Tangled Metal wrote:The input into the charger is 230v but the charger gives it 5v via each USB socket. If your battery pack takes two USB inputs that's 2x5v = 10v in?
No. Your better off considering each USB inputs separately. So, for example input A is 1 Amp - 5 x 1 = 5 watts, input B is 2.1 Amp - 5 x 2.1 = 10.5 watts, giving a total of 15.5 watts.
Tangled Metal wrote:I'm trying to work out if there's a faster way to charge. So using a high watt rated charger with multiple output sockets. If they're all being used then what is the likelihood that the two sockets feeding the battery pack isn't giving it as much energy as it could be taking thus increasing the time to charge?
Depends. USB charging devices will only consume up to some maximum current, some may be limited to a maximum of 1 Amp - the older standard stipulated a 1 Amp max, some might take up to 2 Amps... what your devices will take depends on there ratings and the state of the battery. One device may become fully charged before the other devices, so its USB current will decrease to virtually 0 then.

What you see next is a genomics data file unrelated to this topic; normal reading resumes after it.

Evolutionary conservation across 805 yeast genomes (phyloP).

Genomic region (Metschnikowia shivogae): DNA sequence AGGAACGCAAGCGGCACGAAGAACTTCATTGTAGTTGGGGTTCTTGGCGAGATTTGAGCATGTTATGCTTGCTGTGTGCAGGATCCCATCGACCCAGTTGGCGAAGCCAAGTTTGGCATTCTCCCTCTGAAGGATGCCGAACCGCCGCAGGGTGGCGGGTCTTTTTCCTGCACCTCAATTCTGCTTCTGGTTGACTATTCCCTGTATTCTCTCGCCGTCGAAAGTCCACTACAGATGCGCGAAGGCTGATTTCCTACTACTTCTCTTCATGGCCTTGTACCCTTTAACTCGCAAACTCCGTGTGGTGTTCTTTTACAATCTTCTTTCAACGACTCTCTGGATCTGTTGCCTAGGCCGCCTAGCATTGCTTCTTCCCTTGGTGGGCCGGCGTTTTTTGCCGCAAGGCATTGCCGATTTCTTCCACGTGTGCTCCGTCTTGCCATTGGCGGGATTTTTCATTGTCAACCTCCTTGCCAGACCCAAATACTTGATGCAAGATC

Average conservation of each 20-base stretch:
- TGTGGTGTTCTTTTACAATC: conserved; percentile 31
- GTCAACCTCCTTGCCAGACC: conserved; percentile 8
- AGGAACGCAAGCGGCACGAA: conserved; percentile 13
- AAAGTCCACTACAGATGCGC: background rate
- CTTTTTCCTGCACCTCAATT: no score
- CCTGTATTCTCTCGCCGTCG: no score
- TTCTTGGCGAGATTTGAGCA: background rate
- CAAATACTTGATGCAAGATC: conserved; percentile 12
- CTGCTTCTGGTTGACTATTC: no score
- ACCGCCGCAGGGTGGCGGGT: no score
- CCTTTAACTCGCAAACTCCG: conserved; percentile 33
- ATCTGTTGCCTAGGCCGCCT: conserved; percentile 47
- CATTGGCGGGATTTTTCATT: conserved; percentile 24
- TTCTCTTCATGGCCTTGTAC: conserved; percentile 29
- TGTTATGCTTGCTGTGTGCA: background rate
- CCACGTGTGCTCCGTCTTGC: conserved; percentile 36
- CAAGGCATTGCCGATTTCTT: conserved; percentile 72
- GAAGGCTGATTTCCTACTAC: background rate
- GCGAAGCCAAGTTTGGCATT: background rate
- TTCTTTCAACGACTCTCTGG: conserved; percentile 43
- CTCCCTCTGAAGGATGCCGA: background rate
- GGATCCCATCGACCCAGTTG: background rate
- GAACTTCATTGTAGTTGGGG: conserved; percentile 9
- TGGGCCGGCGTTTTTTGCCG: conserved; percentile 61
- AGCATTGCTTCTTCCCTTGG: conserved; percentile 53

If 4 of your devices want to take 2 Amps each ... 4 x 2 x 5 = 40 watts .. and you have a 30 watt charger .. then it will not charge as fast as a 40 watt charger, but a 60 watt charger will not gain any time over the 40 watt charger.
Too many variables. If you want fast, and simple calculations - assume everything is flat and taking its maximum charge. Get a USB charger with that many USB sockets, and at least that much power. Some consider a more powerful charger will be more reliabler than a charger better matched to the load, this is because it will run cooler and place less stress on its internal components.
Tangled Metal wrote:Is it best to charge one thing at a time or load it all up?
Your 'best' may not be my 'best'.